Borrowing from Wikipedia's Biographies of Living People policies, should there be a be stronger notability criteria for claims about living people?

I'm worried that skeptics could be used for spreading negative claims about people, rather than skeptically examining already existing notable or notorious claims about that person. Especially when the OP also answers the question saying that the claim is true, which happened with Malala Yousafzai.

On the other hand, I suppose it's good if Skeptics is able to dispel negative claims about a person, such as the David Attenborough question (kind of about him, kind of about Israel). (FWIW, a mod initially thought I was trying to promote a negative claim, whereas I was intending for it to be debunked)

Perhaps one possibility would be to only require increased notability when the person has been the target of serious unlawful harassment. That would cover Adria Richards (targetted by brogrammers) and Malala Yousafzai (targetted by the Taliban), but not David Attenborough (not harassed) or Osama bin Laden (Target of more or less lawful harassment. Incidentally, not a living person.)

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    Interesting question. I've been peddling with the idea of categorizing claims as "not disprovable", "disprovable and provable" and "provable in one direction". While we already ban the first kind and we certainly do well with the second kind, we tend to do not so well with the third kind. Maybe this kind of claims could be disallowed in cases which have notoriously little proof (like current events, living people...)?
    – Sklivvz
    Commented Oct 11, 2014 at 10:09
  • @Sklivvz Just to clarify, when I talked about "negative", I meant "Of a nature detrimental to a person", not as in "Not existing".
    – Golden Cuy
    Commented Oct 11, 2014 at 11:39
  • In this usage, does the "notability" refer to the source of the claims, the target of the claims, or the claims themselves?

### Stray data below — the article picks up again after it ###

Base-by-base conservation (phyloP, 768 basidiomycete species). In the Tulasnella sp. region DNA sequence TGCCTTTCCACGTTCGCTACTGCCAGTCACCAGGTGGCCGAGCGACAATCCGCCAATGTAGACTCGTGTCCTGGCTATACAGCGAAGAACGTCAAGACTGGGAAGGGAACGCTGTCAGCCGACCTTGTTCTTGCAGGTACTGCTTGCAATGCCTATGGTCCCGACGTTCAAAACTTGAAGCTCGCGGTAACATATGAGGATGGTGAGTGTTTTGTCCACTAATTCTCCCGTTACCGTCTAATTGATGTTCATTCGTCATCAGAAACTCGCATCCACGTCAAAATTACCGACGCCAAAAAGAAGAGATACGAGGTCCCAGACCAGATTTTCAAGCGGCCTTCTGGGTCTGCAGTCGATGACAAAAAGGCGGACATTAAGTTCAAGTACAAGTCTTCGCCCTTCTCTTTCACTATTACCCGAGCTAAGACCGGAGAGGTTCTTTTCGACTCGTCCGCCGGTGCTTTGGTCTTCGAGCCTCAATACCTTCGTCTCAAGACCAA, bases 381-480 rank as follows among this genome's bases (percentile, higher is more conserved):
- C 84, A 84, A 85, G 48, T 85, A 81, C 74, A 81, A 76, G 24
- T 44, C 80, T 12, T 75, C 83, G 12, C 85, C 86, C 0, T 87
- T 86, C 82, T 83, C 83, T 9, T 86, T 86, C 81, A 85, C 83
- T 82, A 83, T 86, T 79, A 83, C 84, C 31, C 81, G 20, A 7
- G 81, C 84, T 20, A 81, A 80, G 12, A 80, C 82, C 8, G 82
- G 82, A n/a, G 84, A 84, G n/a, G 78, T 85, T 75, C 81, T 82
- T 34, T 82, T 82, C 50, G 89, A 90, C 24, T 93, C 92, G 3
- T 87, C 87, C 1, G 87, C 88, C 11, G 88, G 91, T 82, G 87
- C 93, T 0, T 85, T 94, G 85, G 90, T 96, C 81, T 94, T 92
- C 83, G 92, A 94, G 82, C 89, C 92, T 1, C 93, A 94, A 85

– Gabe
    Commented Oct 19, 2014 at 6:59
  • @Gabe Good question. I was thinking of the claims themselves.
    – Golden Cuy
    Commented Oct 19, 2014 at 7:09
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    So you're suggesting that the claim made against Malala Yousafzai, while correct, is not terribly notable and thus probably not worthy of a page on this site? I think you're probably right.
    – Gabe
    Commented Oct 20, 2014 at 0:32
  • I keep coming back to this question, wanting to post an answer, but I don't have one. I share your worry about being used to spread noxious claims. I'm not sure I could clearly define where a claim became noxious. Sometimes judgement is required, so maybe a clear definition isn't critical, but I would rather trigger fewer claims of mod censorship rather than more.
    – Oddthinking Mod
    Commented Oct 20, 2014 at 4:08
  • Oh, and for the record: It was I who thought the David Attenborough claim was negative, through my own poor reading comprehension and ignorance of Attenborough's views. In my defence, I did nothing to censor the question. I merely made a surprised comment in chat about the timing (the question was asked shortly after Attenborough's brother died.) However, this demonstrates why we should be careful about giving mods the decision to judge borderline claims as noxious.
    – Oddthinking Mod
    Commented Oct 20, 2014 at 4:12

1 Answer 1


I disliked the question about Stevie Wonder.

But anyone who's notable enough to attract a question about them, probably has better things to do than to care about what's being written about them on Skeptics.

As for Malala's supporting a local socialist group, well done her. If you have a better answer than "socialism", make it known.

The questions I really disliked was when someone was posting questions about alleged/reported crime victims, to ask whether the reported news really happened. Those could be closed these days by the "no news" rule.

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    "As for Malala's supporting a local socialist group, well done her. If you have a better answer than "socialism", make it known." What does this mean?
    – user76284
    Commented Dec 30, 2022 at 20:16

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